Cancer is an increasingly urgent global health issue. By 2030, the global cancer burden is projected to grow by 70 percent, and more than two-thirds of cancer deaths are occurring in low- and middle-income countries. Yet only 2 percent of health funding in these countries is directed toward cancer and other noncommunicable diseases. Many of the highest-burden cancers in these regions are associated with infectious diseases, including HIV, human papillomavirus, and viral hepatitis.
Fred Hutch has a growing cross-divisional Global Oncology program that investigates globally relevant cancers and seeks to understand the varied genetics and biology of common cancers around the world. We aim to develop high-impact, low-cost diagnostic tools, and therapies that can be used in low-resource settings worldwide.
Cervical cancer, which is caused by the human papillomavirus (HPV), is the most common cancer in sub-Saharan Africa and kills more African women than any other cancer. HIV-infected women are five times more likely to develop cervical cancer than women who do not have HIV. Our research on cervical cancer includes a study of Ugandan women with HIV who are found to have precancerous lesions; it compares those whose precancers spontaneously resolve with those who develop cancer. The results of the study could lead to improved prevention and treatment of HPV-associated cancers worldwide.
In sub-Saharan Africa, fewer than half of people diagnosed with breast cancer live beyond five years, compared with almost 90 percent in the United States. We are testing a diagnostic tool that is widely available in Africa to assess its performance in determining a tumor’s hormone receptor status and other characteristics that can guide treatment. We will study the feasibility of a three-drug chemotherapy regimen that can be given orally rather than intravenously. In addition, we are using genetic sequencing to look for mutations that may explain why breast cancer in sub-Saharan Africa tends to strike younger women and be especially aggressive — characteristics also seen in breast cancer in African-American women.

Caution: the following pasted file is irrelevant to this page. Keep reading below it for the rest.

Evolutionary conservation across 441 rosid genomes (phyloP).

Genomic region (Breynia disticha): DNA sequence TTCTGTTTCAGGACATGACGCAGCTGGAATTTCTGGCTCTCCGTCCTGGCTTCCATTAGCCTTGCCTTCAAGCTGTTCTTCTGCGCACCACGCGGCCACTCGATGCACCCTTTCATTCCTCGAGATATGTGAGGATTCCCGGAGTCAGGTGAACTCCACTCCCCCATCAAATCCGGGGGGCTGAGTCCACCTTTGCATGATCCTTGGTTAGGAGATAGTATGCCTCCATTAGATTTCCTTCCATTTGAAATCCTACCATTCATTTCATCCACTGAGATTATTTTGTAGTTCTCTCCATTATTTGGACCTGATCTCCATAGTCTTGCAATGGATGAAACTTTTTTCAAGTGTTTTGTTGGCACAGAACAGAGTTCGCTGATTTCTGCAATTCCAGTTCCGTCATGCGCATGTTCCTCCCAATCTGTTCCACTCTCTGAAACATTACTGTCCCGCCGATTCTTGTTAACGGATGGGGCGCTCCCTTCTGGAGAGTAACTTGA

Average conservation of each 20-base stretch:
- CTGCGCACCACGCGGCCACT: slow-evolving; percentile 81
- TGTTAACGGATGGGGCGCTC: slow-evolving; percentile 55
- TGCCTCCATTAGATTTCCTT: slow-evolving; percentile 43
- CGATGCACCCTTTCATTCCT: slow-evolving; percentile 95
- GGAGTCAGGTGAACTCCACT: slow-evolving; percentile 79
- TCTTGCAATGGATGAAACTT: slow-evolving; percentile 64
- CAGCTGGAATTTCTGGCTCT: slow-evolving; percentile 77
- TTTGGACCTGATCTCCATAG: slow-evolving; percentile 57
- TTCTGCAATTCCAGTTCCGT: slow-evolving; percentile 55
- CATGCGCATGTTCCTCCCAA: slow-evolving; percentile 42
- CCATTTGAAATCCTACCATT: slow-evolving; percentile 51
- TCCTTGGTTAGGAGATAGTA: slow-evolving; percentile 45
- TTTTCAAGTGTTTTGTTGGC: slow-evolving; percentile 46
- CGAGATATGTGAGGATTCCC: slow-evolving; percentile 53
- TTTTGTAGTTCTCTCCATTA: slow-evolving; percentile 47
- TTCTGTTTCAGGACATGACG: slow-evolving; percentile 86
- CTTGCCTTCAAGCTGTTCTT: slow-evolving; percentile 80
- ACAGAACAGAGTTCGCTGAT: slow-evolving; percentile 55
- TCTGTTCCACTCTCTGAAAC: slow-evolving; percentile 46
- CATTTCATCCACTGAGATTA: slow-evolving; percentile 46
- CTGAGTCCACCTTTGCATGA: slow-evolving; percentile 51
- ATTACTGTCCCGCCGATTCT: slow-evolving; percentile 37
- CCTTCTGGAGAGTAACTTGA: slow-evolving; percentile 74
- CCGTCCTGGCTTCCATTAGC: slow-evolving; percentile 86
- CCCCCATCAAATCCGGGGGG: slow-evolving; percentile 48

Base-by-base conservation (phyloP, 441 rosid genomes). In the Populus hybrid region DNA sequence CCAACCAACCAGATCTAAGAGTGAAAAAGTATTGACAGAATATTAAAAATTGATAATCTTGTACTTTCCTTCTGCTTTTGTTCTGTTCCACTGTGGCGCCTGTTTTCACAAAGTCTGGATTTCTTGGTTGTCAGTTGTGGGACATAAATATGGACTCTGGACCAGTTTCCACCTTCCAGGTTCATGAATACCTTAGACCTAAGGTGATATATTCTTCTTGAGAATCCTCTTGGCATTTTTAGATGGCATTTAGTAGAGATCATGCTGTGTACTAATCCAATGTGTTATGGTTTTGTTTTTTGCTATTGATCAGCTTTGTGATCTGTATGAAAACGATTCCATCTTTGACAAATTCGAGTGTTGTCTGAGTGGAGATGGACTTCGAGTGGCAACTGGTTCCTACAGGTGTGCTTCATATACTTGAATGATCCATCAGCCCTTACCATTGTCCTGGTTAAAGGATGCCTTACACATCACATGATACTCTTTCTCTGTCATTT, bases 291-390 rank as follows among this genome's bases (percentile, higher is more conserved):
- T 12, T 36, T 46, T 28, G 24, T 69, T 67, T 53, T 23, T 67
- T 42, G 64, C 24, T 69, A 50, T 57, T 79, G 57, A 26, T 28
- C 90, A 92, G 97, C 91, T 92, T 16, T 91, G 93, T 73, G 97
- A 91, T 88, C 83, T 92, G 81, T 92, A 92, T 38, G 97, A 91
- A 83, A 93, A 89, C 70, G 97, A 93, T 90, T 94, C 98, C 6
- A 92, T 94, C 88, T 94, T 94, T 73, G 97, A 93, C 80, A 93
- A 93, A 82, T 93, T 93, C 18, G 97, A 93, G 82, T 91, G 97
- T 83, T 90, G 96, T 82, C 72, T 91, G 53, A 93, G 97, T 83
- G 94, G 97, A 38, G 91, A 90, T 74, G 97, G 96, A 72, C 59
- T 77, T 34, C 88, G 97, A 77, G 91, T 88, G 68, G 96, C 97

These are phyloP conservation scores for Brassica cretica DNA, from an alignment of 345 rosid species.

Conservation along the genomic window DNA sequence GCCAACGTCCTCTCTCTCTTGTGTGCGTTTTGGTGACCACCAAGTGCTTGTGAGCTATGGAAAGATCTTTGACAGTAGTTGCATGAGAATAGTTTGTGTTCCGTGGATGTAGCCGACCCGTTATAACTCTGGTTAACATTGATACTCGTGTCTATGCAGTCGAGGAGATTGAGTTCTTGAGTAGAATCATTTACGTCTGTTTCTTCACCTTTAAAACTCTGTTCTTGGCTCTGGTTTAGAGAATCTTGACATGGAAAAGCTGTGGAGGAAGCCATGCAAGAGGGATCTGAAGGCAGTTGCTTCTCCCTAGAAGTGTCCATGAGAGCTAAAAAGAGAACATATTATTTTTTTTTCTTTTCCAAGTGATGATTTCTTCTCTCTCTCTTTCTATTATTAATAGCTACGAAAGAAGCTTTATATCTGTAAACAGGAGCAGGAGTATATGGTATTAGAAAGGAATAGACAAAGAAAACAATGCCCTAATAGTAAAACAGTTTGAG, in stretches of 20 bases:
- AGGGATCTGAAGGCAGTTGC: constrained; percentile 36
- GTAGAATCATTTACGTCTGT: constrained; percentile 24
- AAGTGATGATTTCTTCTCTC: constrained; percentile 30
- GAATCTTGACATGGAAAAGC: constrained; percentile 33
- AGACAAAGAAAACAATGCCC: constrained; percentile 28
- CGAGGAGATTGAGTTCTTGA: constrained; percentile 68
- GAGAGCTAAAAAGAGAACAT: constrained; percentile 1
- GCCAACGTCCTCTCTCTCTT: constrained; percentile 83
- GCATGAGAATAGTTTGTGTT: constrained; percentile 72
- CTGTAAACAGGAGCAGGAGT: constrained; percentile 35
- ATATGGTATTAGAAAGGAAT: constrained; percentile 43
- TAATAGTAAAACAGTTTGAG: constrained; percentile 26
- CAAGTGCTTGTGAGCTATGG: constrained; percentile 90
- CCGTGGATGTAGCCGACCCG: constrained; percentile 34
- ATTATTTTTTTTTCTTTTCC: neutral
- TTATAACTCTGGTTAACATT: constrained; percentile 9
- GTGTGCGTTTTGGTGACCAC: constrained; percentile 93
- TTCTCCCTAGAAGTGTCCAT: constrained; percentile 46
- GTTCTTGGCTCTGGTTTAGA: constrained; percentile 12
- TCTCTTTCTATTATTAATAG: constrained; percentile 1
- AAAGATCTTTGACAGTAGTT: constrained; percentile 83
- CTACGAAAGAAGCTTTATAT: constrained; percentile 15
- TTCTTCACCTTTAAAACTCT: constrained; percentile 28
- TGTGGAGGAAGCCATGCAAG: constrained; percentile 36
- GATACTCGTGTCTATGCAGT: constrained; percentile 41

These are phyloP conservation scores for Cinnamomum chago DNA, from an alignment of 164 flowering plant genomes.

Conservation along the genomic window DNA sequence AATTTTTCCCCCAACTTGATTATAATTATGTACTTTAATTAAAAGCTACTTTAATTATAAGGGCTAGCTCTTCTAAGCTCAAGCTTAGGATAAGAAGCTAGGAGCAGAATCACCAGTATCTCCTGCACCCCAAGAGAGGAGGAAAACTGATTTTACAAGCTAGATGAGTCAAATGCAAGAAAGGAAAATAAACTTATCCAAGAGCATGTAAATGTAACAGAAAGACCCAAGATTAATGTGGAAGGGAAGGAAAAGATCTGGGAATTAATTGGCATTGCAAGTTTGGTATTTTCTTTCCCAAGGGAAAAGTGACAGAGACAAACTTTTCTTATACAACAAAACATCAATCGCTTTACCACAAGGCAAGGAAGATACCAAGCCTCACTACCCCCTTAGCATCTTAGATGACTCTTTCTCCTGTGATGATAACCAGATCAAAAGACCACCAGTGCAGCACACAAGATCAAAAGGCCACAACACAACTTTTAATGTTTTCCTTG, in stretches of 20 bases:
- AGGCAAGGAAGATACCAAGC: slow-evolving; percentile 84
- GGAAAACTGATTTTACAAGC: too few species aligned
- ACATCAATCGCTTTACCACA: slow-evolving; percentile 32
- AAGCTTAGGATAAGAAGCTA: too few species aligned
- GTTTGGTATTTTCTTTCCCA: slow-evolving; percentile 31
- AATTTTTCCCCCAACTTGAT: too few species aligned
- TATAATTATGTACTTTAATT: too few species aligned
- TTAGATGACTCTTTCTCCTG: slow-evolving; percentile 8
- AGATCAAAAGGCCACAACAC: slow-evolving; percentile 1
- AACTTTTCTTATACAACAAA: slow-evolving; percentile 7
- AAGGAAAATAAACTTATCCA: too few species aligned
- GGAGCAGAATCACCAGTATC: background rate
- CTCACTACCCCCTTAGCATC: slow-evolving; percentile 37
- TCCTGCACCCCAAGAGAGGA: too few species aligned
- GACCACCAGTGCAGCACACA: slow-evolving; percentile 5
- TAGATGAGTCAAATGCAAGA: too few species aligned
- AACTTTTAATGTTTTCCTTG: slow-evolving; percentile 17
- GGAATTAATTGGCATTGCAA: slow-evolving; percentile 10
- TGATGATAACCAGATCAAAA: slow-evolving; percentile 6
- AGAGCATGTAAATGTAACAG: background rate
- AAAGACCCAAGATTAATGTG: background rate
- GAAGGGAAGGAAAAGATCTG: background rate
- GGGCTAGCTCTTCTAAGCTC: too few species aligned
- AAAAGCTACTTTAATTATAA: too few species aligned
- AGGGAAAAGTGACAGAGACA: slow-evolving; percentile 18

We are studying how adults respond to treatment for Kaposi sarcoma, an infection-related cancer that was relatively rare until the 1980s, when its incidence skyrocketed due to a rapid increase in HIV. It is the most frequently diagnosed cancer in several African countries, including Uganda, and can lead to tumors that appear as lesions on the skin. We are studying treatment-naïve adults with Kaposi sarcoma who are initiating therapy at the UCI, following them for up to one year to evaluate their response to treatment with antiretroviral therapy and chemotherapy. We have perfected a way to gather tumor specimens in Uganda and ship them to Fred Hutch for state-of-the-art analysis, including using high-speed genome sequencing.
— Dr. Edus Warren, Program Head, Global Oncology
Read highlights of Global Oncology’s progress during fiscal year 2022. Learn more about our research progress and scientific achievements, training initiatives, grants and finances, and operations. The report also provides an update on our local response to the COVID-19 pandemic.